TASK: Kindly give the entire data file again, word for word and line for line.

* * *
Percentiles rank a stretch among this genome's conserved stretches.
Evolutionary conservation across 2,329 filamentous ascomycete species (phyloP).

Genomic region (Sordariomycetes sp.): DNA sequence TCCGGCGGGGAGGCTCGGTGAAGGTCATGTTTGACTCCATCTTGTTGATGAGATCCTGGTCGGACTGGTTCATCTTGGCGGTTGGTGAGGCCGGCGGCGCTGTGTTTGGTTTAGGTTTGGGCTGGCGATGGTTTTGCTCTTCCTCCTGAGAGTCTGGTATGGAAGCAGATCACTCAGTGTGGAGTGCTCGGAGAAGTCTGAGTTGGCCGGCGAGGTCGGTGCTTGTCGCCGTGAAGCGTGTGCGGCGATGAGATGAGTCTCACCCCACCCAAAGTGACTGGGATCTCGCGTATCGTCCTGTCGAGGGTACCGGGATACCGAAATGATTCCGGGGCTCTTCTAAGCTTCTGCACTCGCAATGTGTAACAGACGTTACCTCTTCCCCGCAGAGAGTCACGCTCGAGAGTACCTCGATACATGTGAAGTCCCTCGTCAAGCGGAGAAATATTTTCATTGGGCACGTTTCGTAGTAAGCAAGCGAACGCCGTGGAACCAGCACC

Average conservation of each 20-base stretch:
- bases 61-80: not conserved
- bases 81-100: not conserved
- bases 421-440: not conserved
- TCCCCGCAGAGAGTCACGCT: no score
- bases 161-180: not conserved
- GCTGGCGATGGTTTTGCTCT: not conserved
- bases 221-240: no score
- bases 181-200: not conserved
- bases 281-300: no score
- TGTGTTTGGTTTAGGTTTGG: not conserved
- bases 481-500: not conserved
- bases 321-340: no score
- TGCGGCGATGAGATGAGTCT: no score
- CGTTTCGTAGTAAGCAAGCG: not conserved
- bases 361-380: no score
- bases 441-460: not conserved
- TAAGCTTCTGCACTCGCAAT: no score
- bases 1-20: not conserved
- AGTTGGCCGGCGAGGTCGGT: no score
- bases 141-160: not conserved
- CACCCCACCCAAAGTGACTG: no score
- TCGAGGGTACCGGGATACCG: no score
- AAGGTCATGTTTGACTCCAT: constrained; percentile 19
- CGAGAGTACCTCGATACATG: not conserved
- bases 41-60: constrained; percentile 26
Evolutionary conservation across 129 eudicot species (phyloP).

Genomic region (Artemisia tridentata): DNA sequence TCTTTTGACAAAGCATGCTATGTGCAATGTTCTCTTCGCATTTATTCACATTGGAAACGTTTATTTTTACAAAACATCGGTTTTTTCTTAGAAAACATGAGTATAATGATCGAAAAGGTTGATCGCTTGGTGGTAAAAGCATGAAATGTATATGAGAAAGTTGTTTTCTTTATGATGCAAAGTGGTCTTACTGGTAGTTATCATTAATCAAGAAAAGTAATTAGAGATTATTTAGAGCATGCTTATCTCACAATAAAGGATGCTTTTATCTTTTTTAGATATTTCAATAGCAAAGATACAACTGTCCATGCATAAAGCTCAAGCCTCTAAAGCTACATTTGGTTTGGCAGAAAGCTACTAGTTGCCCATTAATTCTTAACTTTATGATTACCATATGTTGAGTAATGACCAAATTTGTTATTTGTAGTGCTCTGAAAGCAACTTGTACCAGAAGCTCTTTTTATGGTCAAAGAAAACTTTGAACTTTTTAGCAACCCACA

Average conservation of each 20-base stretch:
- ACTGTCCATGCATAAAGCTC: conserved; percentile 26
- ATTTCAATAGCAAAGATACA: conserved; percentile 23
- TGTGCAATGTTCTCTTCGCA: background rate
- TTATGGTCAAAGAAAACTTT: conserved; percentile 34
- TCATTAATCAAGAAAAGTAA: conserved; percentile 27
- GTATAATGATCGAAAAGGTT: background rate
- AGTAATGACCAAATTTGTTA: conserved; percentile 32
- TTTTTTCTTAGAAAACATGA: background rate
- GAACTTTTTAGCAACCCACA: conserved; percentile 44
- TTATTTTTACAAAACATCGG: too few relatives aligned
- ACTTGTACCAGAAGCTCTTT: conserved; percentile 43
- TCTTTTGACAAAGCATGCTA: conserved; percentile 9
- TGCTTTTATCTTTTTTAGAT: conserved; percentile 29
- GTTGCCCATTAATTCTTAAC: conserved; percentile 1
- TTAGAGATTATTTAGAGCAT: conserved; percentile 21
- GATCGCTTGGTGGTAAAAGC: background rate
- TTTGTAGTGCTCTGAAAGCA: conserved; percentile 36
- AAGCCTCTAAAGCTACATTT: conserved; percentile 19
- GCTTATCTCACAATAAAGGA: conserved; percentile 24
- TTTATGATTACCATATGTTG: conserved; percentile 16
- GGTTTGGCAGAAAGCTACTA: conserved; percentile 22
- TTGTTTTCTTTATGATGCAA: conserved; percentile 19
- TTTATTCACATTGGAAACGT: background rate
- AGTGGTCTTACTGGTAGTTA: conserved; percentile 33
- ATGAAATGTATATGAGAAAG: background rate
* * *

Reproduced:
Percentiles rank a stretch among this genome's conserved stretches.
Evolutionary conservation across 2,329 filamentous ascomycete species (phyloP).

Genomic region (Sordariomycetes sp.): DNA sequence TCCGGCGGGGAGGCTCGGTGAAGGTCATGTTTGACTCCATCTTGTTGATGAGATCCTGGTCGGACTGGTTCATCTTGGCGGTTGGTGAGGCCGGCGGCGCTGTGTTTGGTTTAGGTTTGGGCTGGCGATGGTTTTGCTCTTCCTCCTGAGAGTCTGGTATGGAAGCAGATCACTCAGTGTGGAGTGCTCGGAGAAGTCTGAGTTGGCCGGCGAGGTCGGTGCTTGTCGCCGTGAAGCGTGTGCGGCGATGAGATGAGTCTCACCCCACCCAAAGTGACTGGGATCTCGCGTATCGTCCTGTCGAGGGTACCGGGATACCGAAATGATTCCGGGGCTCTTCTAAGCTTCTGCACTCGCAATGTGTAACAGACGTTACCTCTTCCCCGCAGAGAGTCACGCTCGAGAGTACCTCGATACATGTGAAGTCCCTCGTCAAGCGGAGAAATATTTTCATTGGGCACGTTTCGTAGTAAGCAAGCGAACGCCGTGGAACCAGCACC

Average conservation of each 20-base stretch:
- bases 61-80: not conserved
- bases 81-100: not conserved
- bases 421-440: not conserved
- TCCCCGCAGAGAGTCACGCT: no score
- bases 161-180: not conserved
- GCTGGCGATGGTTTTGCTCT: not conserved
- bases 221-240: no score
- bases 181-200: not conserved
- bases 281-300: no score
- TGTGTTTGGTTTAGGTTTGG: not conserved
- bases 481-500: not conserved
- bases 321-340: no score
- TGCGGCGATGAGATGAGTCT: no score
- CGTTTCGTAGTAAGCAAGCG: not conserved
- bases 361-380: no score
- bases 441-460: not conserved
- TAAGCTTCTGCACTCGCAAT: no score
- bases 1-20: not conserved
- AGTTGGCCGGCGAGGTCGGT: no score
- bases 141-160: not conserved
- CACCCCACCCAAAGTGACTG: no score
- TCGAGGGTACCGGGATACCG: no score
- AAGGTCATGTTTGACTCCAT: constrained; percentile 19
- CGAGAGTACCTCGATACATG: not conserved
- bases 41-60: constrained; percentile 26
Evolutionary conservation across 129 eudicot species (phyloP).

Genomic region (Artemisia tridentata): DNA sequence TCTTTTGACAAAGCATGCTATGTGCAATGTTCTCTTCGCATTTATTCACATTGGAAACGTTTATTTTTACAAAACATCGGTTTTTTCTTAGAAAACATGAGTATAATGATCGAAAAGGTTGATCGCTTGGTGGTAAAAGCATGAAATGTATATGAGAAAGTTGTTTTCTTTATGATGCAAAGTGGTCTTACTGGTAGTTATCATTAATCAAGAAAAGTAATTAGAGATTATTTAGAGCATGCTTATCTCACAATAAAGGATGCTTTTATCTTTTTTAGATATTTCAATAGCAAAGATACAACTGTCCATGCATAAAGCTCAAGCCTCTAAAGCTACATTTGGTTTGGCAGAAAGCTACTAGTTGCCCATTAATTCTTAACTTTATGATTACCATATGTTGAGTAATGACCAAATTTGTTATTTGTAGTGCTCTGAAAGCAACTTGTACCAGAAGCTCTTTTTATGGTCAAAGAAAACTTTGAACTTTTTAGCAACCCACA

Average conservation of each 20-base stretch:
- ACTGTCCATGCATAAAGCTC: conserved; percentile 26
- ATTTCAATAGCAAAGATACA: conserved; percentile 23
- TGTGCAATGTTCTCTTCGCA: background rate
- TTATGGTCAAAGAAAACTTT: conserved; percentile 34
- TCATTAATCAAGAAAAGTAA: conserved; percentile 27
- GTATAATGATCGAAAAGGTT: background rate
- AGTAATGACCAAATTTGTTA: conserved; percentile 32
- TTTTTTCTTAGAAAACATGA: background rate
- GAACTTTTTAGCAACCCACA: conserved; percentile 44
- TTATTTTTACAAAACATCGG: too few relatives aligned
- ACTTGTACCAGAAGCTCTTT: conserved; percentile 43
- TCTTTTGACAAAGCATGCTA: conserved; percentile 9
- TGCTTTTATCTTTTTTAGAT: conserved; percentile 29
- GTTGCCCATTAATTCTTAAC: conserved; percentile 1
- TTAGAGATTATTTAGAGCAT: conserved; percentile 21
- GATCGCTTGGTGGTAAAAGC: background rate
- TTTGTAGTGCTCTGAAAGCA: conserved; percentile 36
- AAGCCTCTAAAGCTACATTT: conserved; percentile 19
- GCTTATCTCACAATAAAGGA: conserved; percentile 24
- TTTATGATTACCATATGTTG: conserved; percentile 16
- GGTTTGGCAGAAAGCTACTA: conserved; percentile 22
- TTGTTTTCTTTATGATGCAA: conserved; percentile 19
- TTTATTCACATTGGAAACGT: background rate
- AGTGGTCTTACTGGTAGTTA: conserved; percentile 33
- ATGAAATGTATATGAGAAAG: background rate